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Perry House 

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click here to view Helter Skelter cataloge


Perry House "Enigmatic" 


Houston based artist Perry House opens "Enigmatic"  the first Saturday of May in 2015. The exhibition offers elements of House's earlier  Happyville and Helter Skelter series while also drawing on elements of his pop-mystic imagery dating back to the 1980's. "I'm just painting now, mixing it up, and not working for a show necessarily." House is known for working long years on bodies of work wound around the confines of very specific trains of thought, but not this time. "That was then this is now. Now I'm just painting, what the Hell - you know?" Oddly enough Perry House doesn't think of himself as a "PAINTER" per se, and says so frequently.


On the occasions of Happyville and Helter Skelter (the exhibitions at Nau-haus and his first show at d. m. allison) the artist referenced the tradition of Vanitas, a style popular in the Netherlands in the early 1600's. Vanitas works, popular at the time, would contain collections of objects symbolic of the inevitability of death, and the transience of vanity, earthly achievements, and pleasures. Oddly, while Perry House evokes the afternoon melancholy of Giorgio de Chirico and his Metaphysical Town Square' series (think of The Enigma of an Autumn Afternoon) in his interior scenes, he evokes a kind of glee and jubilance about the entropy of everything in Happyville falling apart, collapsing, and generally floating off in all directions. 


"My art has always been about some particular opposites. Elegance and violence, humor and horror, the sacred and the profane. Things are sectioned, distorted and exploded. That's been my artist's statement as long as I can remember. I have it tacked to the wall" House quotes the late great and boisterous Los Angeles artist of the 1950 and '60's John Altoon. " I'm drawing a picture in my mind of what's on your mind. I'm a little confused in my mind, but your mind is coming in clear as hell."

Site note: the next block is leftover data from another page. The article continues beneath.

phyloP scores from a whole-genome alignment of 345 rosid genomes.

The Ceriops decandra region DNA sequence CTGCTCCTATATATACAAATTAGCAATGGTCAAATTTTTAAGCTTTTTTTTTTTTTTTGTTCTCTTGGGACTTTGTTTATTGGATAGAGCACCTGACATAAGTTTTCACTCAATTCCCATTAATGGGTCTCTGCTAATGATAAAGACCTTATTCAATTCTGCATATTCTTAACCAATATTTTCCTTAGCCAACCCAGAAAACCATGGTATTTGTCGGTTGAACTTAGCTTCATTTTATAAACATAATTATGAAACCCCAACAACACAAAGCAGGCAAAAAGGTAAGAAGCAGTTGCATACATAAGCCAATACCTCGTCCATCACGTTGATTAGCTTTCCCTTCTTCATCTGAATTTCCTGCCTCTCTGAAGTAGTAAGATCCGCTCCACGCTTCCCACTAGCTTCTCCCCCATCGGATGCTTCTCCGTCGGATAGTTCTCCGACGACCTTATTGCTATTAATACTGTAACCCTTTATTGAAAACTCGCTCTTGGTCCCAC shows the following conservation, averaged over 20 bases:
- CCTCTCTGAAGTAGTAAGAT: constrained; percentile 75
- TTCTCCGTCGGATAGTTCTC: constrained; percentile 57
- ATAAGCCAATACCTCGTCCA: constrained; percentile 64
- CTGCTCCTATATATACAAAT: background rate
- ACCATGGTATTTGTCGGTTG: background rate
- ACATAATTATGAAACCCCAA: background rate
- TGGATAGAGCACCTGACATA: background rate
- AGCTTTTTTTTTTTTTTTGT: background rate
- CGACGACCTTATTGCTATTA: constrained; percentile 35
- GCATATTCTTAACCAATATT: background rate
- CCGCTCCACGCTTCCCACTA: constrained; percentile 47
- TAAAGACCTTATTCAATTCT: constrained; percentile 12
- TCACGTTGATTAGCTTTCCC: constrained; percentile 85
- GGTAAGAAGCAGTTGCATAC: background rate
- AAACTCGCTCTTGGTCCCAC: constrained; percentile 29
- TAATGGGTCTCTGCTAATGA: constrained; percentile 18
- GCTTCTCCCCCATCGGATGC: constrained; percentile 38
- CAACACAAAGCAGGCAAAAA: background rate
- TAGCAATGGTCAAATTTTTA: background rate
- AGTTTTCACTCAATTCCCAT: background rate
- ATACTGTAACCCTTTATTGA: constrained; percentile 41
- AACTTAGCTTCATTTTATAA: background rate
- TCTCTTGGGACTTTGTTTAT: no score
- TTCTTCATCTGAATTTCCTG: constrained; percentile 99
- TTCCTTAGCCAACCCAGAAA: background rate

His work often strips away decoration, narrative, sex, politics, and traditional perspective, while at the same time evoking the passage of time, weight, depth, and our mortal coil. In the late 1970's painters of Perry House's generation, like other Houston based artists, Dick Wray, Don Foster, and Lucas Johnson, were hanging out together, hanging work together, and hanging tough in what probably seemed to them a cultural backwater lapping at the edges of the national art scene. They were the few, but remained undaunted until the Houston art scene caught up. 


Born in Orange Texas in 1943, Perry House graduated from the California College of Arts, Oakland, CA in 1970, and has been living and working in Houston for the last 30 years. As Houston's art scene was coming of age, House was one of the early pioneers of abstraction, showing with some of the most historically notable galleries in Houston, including William Graham, Davis/McClain, Barbara Davis, Inman, and McMurtrey galleries. In the collection of the Houston Museum of Fine Arts, the artist received an NEA fellowship award in 1990 and mounted solo efforts at Diverse Works in 2000, curated by Susie Kalil, and 2004 at the Galveston Arts Center curated by Clint Willour. 


Monograph available May 2, 2015, 90 pages; forward by Catherine D. Anspon, with excerpts from articles about the artist written by Rory Gary, Sara Kellner, Tom Moody, Susie Kalil, Paricia Johnson, Robert Boyd, Randall Watson, Anne H. Roberts, and Elizabeth Ward.




acrylic on paper 36 x 36 inches

acrylic on canvas / 20 x 20 inch panels / groupings / 

Available Works 2015 / acrylic on paper & canvas

Instalation Views and Historical Context

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